Karen Black found out through a text message on Jan. 26 that Erik Anderson, founder of First Move: America’s Foundation for Chess, was on his way to Puyallup to deliver a $7,500 check to her.
The money was to go toward a chess table memorial for her son, Staff Sgt. Bryan Black, who was killed in an ambush in Niger in October.
Black was from Puyallup — graduating from Puyallup High School in 2000 — and had a background in chess.
“It was just so nice to meet (Anderson). He was gracious and encouraging,” Karen Black said. “His foundation was a perfect match. I can see why he felt the connection.”
It was just so nice to meet (Anderson). He was gracious and encouraging. His foundation was a perfect match. I can see why he felt the connection.
Karen Black, mother of Bryan Black
First Move: American’s Foundation for Chess, based out of Bellevue, was founded in 2000 and aims to teach students creative and critical thinking skills through chess to help them succeed in life.
“His foundation encourages scholastic chess and has wonderful curriculum. It impacted both of my sons in such a positive way,” Karen Black said.
Anderson met with Karen Black, Phil Watson, longtime friend of Bryan Black, and Puyallup City Council members Tom Swanson and Robin Farris on Jan. 26 at Puyallup City Hall.
There, he presented Karen Black with a check, as well as a chess board signed by Magnus Carlson, current World Chess Champion and honorary chair of America’s Foundation for Chess. The board will be given to Jason Black, Bryan’s older brother. A signed board was also sent to Watson.
Anderson also took the time to FaceTime with Bryan Black’s wife and children in North Carolina.
Anderson, whose father is from Puyallup, heard about the fundraiser to raise money for a memorial for Bryan through a friend. He felt compelled to help — even more so when he learned about Bryan’s love of chess.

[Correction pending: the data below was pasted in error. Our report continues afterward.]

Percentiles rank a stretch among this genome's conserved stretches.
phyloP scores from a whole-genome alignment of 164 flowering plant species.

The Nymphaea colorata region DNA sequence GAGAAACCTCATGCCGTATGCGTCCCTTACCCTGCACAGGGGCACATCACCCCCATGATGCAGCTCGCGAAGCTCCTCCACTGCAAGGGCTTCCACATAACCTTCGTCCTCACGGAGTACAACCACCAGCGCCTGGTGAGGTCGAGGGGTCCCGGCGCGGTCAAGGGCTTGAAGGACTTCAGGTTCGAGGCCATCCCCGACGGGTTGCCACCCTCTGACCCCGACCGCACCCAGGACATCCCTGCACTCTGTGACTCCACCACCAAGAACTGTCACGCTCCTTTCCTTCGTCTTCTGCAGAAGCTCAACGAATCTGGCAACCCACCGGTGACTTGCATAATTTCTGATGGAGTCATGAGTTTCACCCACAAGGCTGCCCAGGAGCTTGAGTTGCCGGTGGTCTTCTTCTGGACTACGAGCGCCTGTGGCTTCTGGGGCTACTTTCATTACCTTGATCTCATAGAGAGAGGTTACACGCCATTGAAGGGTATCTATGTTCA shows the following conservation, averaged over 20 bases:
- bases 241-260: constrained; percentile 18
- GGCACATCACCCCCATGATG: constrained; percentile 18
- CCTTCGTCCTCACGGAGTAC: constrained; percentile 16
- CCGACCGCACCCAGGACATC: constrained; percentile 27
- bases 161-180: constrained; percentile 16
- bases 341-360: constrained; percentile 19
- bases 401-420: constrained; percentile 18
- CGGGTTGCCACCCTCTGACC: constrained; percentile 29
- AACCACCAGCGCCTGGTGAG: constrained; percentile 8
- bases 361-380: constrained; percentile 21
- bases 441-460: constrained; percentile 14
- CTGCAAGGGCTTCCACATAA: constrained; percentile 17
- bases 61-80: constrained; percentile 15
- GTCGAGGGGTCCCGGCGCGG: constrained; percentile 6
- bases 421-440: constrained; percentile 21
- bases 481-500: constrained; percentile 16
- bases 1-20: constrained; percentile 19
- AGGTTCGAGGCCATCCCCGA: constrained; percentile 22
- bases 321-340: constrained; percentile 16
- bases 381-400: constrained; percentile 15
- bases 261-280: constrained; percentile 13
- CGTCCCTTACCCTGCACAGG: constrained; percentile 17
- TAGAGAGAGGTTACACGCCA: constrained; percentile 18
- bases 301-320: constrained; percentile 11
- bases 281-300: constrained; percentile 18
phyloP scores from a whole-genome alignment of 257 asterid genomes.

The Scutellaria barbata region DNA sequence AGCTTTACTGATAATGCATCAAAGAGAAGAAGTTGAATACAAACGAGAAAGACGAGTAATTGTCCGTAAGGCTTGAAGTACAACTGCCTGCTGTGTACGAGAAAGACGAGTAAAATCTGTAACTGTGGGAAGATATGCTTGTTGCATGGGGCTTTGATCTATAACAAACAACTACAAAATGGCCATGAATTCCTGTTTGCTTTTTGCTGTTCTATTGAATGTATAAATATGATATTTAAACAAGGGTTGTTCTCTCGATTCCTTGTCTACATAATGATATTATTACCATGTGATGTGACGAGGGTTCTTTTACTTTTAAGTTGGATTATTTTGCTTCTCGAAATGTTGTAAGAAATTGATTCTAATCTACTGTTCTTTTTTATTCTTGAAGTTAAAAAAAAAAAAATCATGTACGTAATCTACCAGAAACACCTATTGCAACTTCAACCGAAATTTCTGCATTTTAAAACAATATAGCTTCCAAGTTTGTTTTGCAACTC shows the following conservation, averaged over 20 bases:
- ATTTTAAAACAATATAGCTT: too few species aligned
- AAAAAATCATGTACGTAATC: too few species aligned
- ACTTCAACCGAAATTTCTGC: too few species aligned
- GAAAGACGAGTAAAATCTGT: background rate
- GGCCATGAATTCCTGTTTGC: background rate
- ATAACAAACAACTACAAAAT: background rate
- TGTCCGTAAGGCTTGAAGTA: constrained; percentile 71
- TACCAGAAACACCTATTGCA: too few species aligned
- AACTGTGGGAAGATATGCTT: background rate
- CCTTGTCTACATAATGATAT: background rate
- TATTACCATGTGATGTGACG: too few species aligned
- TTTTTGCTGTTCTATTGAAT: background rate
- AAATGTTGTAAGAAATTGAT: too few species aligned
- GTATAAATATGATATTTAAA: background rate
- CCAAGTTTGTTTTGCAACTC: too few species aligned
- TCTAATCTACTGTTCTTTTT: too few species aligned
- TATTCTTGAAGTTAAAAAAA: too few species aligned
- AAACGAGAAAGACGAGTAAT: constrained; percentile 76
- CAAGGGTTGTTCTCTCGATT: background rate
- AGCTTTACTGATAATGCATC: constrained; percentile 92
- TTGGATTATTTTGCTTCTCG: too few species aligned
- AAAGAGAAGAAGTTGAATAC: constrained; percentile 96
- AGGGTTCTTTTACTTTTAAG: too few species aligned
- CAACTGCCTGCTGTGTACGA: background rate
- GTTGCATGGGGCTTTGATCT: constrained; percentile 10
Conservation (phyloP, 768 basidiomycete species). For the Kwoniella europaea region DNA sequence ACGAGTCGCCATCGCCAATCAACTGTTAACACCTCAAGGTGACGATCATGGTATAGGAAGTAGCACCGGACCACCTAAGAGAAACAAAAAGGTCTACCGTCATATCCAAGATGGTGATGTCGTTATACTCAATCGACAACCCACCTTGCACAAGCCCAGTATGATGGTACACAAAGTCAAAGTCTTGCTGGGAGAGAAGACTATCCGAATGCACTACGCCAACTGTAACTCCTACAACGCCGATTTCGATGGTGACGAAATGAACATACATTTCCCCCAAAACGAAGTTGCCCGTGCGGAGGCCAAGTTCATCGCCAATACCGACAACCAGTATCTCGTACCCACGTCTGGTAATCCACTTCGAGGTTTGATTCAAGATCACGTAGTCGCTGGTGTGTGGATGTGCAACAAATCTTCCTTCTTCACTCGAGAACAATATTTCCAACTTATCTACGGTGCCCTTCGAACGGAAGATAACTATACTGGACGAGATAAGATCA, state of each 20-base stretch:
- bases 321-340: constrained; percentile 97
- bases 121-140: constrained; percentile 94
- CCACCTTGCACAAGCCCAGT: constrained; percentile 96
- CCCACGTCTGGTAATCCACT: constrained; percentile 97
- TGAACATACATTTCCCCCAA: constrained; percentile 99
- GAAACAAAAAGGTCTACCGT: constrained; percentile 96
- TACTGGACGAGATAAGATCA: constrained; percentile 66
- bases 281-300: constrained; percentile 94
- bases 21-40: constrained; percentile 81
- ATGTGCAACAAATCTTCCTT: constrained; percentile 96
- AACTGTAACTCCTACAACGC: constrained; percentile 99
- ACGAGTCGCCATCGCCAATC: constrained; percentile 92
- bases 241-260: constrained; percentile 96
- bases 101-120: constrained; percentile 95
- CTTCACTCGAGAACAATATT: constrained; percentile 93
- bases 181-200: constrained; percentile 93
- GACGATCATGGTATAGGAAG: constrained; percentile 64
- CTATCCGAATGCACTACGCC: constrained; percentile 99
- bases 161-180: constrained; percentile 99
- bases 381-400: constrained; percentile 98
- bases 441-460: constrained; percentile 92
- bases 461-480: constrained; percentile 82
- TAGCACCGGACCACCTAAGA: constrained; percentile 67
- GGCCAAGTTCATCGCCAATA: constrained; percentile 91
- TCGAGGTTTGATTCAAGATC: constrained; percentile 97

“It seemed a very worthwhile thing to do, to honor the service of that family and their loss,” Anderson said. “It’s their dream and vision (that) there is a permanent place for children and families and all people to enjoy a game they love and he loved.”
It seemed a very worthwhile thing to do, to honor the service of that family and their loss. It’s their dream and vision there is a permanent place for children and families and all people to enjoy a game they love and he loved.
Erik Anderson, founder of First Move: America’s Foundation for Chess
The effort to raise money for the Pioneer Park memorial launched with a GoFundMe, started by Puyallup Parks Foundation manager Therese Pasquier. The goal was $7,500 — which was raised in a little over two weeks.
Now, with Anderson’s donation, the family will have more to spend on the memorial for Bryan’s legacy — whether that be to hold a chess tournament or adding a third child-sized chess table to the memorial.
“I think it’s really important (for people) to know that the money is going to be well-used and every penny will be used for encouraging chess in the area,” Karen Black said.
The goal is to have the memorial built by the summer. Anderson said he hopes to attend the opening of the memorial and play a few games of chess.
“We’ll look forward to moving some wood around the board,” he said.